Purchasing auto insurance for your vehicle is mandatory in Ontario. While this helps to protect drivers from the uncertainty of accidents, it also gives criminals a chance to sell you fraudulent insurance products and involve you in sales scams.
Victims sometimes realize they do not have valid auto insurance only when they fail to receive a proof of insurance card (pink slip).
Some victims discover they do not have valid auto insurance under very serious circumstances. This can happen when they are stopped by the police and charged for driving without insurance, or when they become involved in an auto accident.
Remember: driving without valid auto insurance, even unknowingly, is illegal. It is your responsibility to ensure that you have valid auto insurance, purchased from a licensed agent, broker or insurance company.
Recognizing auto insurance scams can be difficult. We have outlined two common insurance sales scams that will prevent you from becoming an auto insurance fraud victim.
False Advertising Scam
Criminals often advertise the sale of cheap auto insurance in community newspapers or flyers. They can even resemble those from a legitimate insurance company or licensed professional. These advertisements claim they can find you lower car insurance premiums than what you are currently paying or have been quoted in the past.
Some of these advertisements do not identify the name of the insurance company, sales agent or broker. Where a name is provided, it could be used fraudulently or be fake.
Fraudulent auto insurance can look legitimate. You may see an advertisement of fraudulent auto insurance beside a legitimate business advertisement.
- Your auto insurance coverage is non-existent because it was never arranged. The individual you contacted kept your payment for themselves.
- The individual you contacted is not a licensed insurance agent or broker.
False Insurance Agent/Broker Scam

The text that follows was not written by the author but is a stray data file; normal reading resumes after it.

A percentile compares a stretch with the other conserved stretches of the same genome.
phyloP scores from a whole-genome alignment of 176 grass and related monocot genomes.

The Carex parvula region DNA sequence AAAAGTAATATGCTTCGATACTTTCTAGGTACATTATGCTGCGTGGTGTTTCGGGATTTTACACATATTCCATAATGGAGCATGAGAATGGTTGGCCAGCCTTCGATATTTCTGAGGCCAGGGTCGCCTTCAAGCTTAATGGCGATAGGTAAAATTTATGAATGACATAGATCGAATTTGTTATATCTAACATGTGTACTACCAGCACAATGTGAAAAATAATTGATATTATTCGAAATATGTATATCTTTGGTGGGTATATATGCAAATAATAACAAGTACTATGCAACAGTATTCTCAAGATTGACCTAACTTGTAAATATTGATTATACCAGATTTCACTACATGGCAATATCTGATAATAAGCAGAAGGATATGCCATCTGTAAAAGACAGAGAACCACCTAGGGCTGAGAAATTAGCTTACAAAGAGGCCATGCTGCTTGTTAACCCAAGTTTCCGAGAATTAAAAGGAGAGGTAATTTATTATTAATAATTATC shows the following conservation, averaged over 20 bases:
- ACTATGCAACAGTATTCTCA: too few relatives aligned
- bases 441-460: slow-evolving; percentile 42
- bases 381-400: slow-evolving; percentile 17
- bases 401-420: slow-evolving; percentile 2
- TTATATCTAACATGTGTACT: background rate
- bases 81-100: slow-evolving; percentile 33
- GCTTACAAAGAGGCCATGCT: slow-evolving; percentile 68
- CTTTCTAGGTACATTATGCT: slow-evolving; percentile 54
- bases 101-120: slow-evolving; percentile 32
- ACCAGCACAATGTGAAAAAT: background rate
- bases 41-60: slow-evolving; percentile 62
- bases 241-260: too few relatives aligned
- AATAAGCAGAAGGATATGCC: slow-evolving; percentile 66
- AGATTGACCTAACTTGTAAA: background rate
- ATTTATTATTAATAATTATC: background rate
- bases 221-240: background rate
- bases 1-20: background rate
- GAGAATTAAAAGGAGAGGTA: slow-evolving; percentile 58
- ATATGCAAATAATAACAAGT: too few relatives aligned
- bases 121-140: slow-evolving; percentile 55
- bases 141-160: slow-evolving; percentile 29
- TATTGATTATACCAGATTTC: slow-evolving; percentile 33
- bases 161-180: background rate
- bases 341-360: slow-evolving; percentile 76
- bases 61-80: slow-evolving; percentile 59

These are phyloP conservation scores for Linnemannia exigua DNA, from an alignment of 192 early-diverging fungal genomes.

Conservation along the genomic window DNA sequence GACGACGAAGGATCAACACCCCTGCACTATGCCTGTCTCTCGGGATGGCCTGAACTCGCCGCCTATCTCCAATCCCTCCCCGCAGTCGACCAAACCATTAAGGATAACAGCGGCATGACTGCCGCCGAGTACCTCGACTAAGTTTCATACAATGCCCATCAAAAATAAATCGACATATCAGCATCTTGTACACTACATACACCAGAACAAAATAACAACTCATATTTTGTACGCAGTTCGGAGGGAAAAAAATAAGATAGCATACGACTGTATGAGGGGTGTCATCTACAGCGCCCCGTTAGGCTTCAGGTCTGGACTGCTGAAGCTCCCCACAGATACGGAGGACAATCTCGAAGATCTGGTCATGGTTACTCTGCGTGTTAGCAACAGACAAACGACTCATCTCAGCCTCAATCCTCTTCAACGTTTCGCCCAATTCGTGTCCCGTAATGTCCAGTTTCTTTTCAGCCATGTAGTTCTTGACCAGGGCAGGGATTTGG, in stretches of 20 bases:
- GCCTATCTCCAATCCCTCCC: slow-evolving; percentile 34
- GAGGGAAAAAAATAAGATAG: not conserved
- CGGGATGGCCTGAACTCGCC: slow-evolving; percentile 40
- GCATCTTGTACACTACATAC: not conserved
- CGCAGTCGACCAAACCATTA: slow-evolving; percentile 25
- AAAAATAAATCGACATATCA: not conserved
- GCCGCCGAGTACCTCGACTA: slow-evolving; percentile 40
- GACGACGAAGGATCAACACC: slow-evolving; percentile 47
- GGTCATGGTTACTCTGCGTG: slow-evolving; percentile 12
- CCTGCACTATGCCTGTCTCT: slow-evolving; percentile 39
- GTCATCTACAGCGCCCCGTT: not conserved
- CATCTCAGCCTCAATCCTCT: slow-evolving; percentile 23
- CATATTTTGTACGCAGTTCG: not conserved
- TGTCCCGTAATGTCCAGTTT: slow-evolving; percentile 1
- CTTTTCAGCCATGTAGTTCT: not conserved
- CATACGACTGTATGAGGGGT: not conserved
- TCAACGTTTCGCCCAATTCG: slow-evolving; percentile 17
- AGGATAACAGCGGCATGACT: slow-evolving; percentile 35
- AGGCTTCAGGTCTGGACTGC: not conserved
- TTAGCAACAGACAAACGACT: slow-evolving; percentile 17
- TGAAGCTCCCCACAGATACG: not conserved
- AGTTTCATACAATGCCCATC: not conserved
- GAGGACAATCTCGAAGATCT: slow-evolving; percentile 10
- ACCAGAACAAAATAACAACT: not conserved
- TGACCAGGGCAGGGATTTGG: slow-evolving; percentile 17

An individual pretending to be a licensed auto insurance agent or broker offers to arrange auto insurance coverage at a rate much lower than what you expected. The individual charges you a fee for this service.
After getting information about your driving history, the individual impersonates you when calling a licensed insurance company for an auto insurance quote. The individual lies to the insurance company about your personal information or driving history to get a lower rate. For example, he or she will state that you belong to a group that qualifies for a discount or will fail to tell the insurance company about your accidents or traffic violations.
You pay your premium directly to the insurance company and receive a proof of insurance coverage.
- The individual you are dealing with is not a licensed insurance agent or broker. A licensed insurance agent or broker generally does not charge you a fee — he or she receives payment from the insurance company.
- Your auto insurance coverage is invalid because the information provided to the insurance company is false.
What You Can Do to Avoid Being Scammed
- Only purchase auto insurance from reputable insurance providers. For a list of licensed insurance companies, please visit FSCO’s Licensed Insurance Companies in Ontario.
- Do not pay a referral fee – licensed agents and brokers do not charge you fees.
- Make sure the insurance agent you are dealing with is licensed by searching FSCO’s database. You can also check if they are licensed with the Registered Insurance Brokers of Ontario (RIBO).
- Do not pay your auto insurance premium through a transfer or money wiring service – this is not a practice in the insurance industry.
- Never sign a blank document. Always read the document carefully and ensure the information you provide is accurate before signing.
- When applying for auto insurance, you must complete an application form called the Ontario Application for Automobile Insurance – Owner's Form (OAF1). If an agent or broker completes the form on your behalf, check it for accuracy – by signing the contract, you are agreeing to the statements made to the insurance company.
- If you suspect fraudulent activity in the purchase of auto insurance, report it to the police.
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How to Report a Scam or Fraud
Remember, if something sounds too good to be true, it probably is. If you suspect that you may be a victim or target of a scam or fraud, you can help put it to an end by reporting it.
- Report the matter to your local police and insurance provider
- You can also submit an anonymous tip to Crime Stoppers (1-800-222-TIPS).
- You may also file a report to FSCO’s Auto Insurance Fraud Hotline or call 1-855-5TIP-NOW.
If you want legal advice, the Law Society of Upper Canada has services to help you find a legal professional.
In addition to the police, there are a number of other organizations that you can contact for help.
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